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Experience and the Research of Meaning: Pragmatism and Hermeneutics in Dialogue

Call for Paper, EJPAP XIV-1 2022

EJPAP Call for Papers XIV-1 202286.57 KB


Experience and the Research of Meaning: Pragmatism and Hermeneutics in Dialogue 

Guest editors: Anna Maria Nieddu, Johann Michel and Vinicio Busacchi


Pragmatism and Hermeneutics (two of the major philosophical traditions of the twentieth century) have contributed enormously to the development of scientific research and knowledge on numerous thematic and problematic aspects. They had rare moments of explicit mutual reference and collaboration, except for what concern Rorty’s neopragmatism, as is known. From that moment onward, they have been experiencing a certain (limited) number of opportunities for mutual approaches and crossings.

In fact, starting from the second half of the twentieth century, Pragmatism and Hermeneutics have been moving in the direction of a shared opening and, in general, of an opening beyond their own fields and horizons. In the Anglo-Saxon world, we have witnessed a progressive breakdown of the “monistic” ideal of analytical philosophy in favour of a pluralism of methodical orientations and research themes that has also had a positive effect on Pragmatism.

If Richard Rorty is the greatest witness of this, already with Peirce, Mead, James and Dewey there is not only a strong vocation for scientific and interdisciplinary research, but a particular attention to those issues that concern experience and the research of meaning, which are of the greatest interest for both pragmatism and hermeneutics. 

In Europe, a movement of analogous pluralist tendency has invested philosophical hermeneutics, which originally was anchored in (a) the technical problems of interpretation and then gradually entered into the dispute over scientific methods, in (b) existentialist reflection and in (c) dilemmas concerning philosophical anthropology, ontology and metaphysics. From the connotation of koiné, hermeneutics has gradually assumed the connotations of an exploded field. From this internal contrast it emerges, on the one hand, a strong differentiation of styles, conceptions and models and, on the other hand, a particular opening to interdisciplinary dialogue and work with the sciences. In this regard, Paul Ricœur’s philosophical research reveals a paradigmatic character. More than others, Ricœur’s phenomenological-hermeneutical approach offers the way for a productive pursuit of the confrontation and possible collaboration between Pragmatism and Hermeneutics (on the front of philosophical studies concerning the epistemic status of the human and social sciences, on gnoseological and anthropological issues, on issues regarding ontology, philosophy of mind, moral philosophy and more).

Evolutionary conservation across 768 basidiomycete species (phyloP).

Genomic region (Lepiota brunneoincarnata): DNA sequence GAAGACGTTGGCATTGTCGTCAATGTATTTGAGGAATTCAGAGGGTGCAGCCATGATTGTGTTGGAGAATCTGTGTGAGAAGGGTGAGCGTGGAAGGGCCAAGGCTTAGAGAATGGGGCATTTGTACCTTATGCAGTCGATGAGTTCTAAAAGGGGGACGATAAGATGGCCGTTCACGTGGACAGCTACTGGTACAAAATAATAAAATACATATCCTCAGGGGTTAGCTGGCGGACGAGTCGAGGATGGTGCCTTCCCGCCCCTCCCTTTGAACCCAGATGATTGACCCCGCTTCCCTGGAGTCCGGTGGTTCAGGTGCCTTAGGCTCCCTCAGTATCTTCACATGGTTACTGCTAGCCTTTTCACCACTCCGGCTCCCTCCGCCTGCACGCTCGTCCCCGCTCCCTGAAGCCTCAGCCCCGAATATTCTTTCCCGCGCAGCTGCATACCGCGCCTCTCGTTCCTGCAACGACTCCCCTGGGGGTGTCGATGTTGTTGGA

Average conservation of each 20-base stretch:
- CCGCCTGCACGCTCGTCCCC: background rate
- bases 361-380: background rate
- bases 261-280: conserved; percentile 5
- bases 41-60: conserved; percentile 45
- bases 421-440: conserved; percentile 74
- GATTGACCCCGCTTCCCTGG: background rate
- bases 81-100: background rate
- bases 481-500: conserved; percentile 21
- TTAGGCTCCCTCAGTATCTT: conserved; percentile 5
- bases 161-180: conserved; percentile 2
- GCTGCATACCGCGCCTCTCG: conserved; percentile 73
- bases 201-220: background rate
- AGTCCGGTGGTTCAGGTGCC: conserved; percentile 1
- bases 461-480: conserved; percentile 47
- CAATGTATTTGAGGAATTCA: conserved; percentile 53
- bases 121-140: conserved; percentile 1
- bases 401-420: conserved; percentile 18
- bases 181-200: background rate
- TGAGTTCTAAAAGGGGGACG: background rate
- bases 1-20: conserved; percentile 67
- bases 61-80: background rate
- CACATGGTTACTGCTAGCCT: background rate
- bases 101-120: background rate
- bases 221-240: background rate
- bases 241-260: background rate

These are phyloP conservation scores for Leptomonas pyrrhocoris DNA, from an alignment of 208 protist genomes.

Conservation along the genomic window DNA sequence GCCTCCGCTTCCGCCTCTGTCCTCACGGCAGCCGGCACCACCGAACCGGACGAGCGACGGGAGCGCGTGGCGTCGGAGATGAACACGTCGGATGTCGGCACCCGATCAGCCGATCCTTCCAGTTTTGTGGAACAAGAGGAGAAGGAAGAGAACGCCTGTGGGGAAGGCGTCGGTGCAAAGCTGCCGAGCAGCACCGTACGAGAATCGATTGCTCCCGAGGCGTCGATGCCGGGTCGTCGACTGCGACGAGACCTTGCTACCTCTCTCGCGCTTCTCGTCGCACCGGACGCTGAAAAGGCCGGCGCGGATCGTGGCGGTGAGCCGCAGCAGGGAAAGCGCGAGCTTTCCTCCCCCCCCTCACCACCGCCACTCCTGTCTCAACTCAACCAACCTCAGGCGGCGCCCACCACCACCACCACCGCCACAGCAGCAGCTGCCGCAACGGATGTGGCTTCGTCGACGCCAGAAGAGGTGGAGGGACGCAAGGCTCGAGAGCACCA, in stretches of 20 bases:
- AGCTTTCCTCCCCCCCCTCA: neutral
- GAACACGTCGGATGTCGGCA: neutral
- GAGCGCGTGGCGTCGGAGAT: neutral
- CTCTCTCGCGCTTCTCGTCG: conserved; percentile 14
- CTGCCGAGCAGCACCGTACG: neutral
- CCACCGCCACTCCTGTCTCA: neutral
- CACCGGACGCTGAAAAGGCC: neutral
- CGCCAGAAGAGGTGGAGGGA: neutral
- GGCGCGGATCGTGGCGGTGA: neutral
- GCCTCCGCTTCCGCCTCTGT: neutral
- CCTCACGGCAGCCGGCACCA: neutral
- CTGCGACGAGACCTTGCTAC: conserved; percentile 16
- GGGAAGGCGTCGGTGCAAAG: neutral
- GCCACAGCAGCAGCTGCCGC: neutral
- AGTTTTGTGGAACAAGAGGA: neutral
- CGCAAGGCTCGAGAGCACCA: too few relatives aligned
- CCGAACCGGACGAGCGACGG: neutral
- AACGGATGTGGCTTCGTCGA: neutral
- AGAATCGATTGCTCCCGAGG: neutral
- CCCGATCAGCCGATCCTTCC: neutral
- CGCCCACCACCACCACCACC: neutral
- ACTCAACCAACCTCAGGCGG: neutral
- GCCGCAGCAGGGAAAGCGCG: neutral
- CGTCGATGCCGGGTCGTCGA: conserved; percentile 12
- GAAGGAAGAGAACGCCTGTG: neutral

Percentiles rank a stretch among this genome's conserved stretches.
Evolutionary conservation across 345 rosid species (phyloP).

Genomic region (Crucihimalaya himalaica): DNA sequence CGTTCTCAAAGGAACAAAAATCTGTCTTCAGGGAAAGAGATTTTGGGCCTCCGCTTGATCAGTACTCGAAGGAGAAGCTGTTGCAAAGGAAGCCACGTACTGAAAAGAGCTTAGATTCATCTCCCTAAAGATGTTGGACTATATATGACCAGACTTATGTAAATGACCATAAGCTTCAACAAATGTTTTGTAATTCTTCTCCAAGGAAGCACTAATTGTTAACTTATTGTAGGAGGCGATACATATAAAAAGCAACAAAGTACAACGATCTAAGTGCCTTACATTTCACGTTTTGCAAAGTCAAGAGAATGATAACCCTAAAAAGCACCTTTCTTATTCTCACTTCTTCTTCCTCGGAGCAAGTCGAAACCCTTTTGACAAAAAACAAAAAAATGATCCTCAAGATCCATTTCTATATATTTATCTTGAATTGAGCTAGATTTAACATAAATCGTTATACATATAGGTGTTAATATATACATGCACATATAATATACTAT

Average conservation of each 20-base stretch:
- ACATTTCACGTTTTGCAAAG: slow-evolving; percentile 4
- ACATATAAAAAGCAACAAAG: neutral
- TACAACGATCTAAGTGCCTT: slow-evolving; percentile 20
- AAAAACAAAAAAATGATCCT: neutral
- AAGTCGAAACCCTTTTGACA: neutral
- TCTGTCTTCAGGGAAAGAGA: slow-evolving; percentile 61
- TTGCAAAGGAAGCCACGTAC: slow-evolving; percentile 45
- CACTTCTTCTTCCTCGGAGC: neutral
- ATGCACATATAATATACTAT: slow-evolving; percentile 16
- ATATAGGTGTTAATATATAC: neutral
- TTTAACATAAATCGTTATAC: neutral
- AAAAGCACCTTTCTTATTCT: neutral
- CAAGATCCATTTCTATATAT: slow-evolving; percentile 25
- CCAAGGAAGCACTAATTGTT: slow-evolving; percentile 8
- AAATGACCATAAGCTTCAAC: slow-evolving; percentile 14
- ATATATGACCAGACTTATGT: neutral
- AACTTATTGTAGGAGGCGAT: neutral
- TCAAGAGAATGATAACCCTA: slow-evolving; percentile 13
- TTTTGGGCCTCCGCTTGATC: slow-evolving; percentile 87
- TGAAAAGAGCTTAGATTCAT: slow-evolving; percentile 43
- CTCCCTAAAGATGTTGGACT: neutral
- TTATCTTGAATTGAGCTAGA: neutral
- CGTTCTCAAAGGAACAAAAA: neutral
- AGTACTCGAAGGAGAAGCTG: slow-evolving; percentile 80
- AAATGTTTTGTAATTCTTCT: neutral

However, from a certain point of views, the difference between pragmatism and hermeneutics seems particularly marked and not easy to harmonize, that is the difference related to the interpretation of human experience in relation to: (1) the research of meaning; (2) the formation of knowledge; (3) the conception of the human being; and (4) the patrimony of practical wisdom which defines values and ways of conducting life.


The followings are some possible suggestions for all interested authors:  

- the relationship between experience and identity

- the research of meaning

- the role of experience in knowledge

- the relationship between experience and practical wisdom

- similarities and differences between Pragmatism and Hermeneutics in analysing and discussing specific issues

- a critical comparison between theoretical and epistemological models  

- a critical comparison between practical and anthropological-philosophical models

- a critical comparison concerning questions related to philosophy-science relationship 

- the possible role of pragmatism for a renewal of hermeneutics

- the possible role of hermeneutics for a renewal of pragmatism


Papers should be sent to Vinicio Busacchi (busacchi@unica.it) by October 31, 2021. Prepared for a process of blind review, they should not exceed 8,000 words and must include an abstract of approximately 200 words and a list of references. The selected papers will be published in April 2022.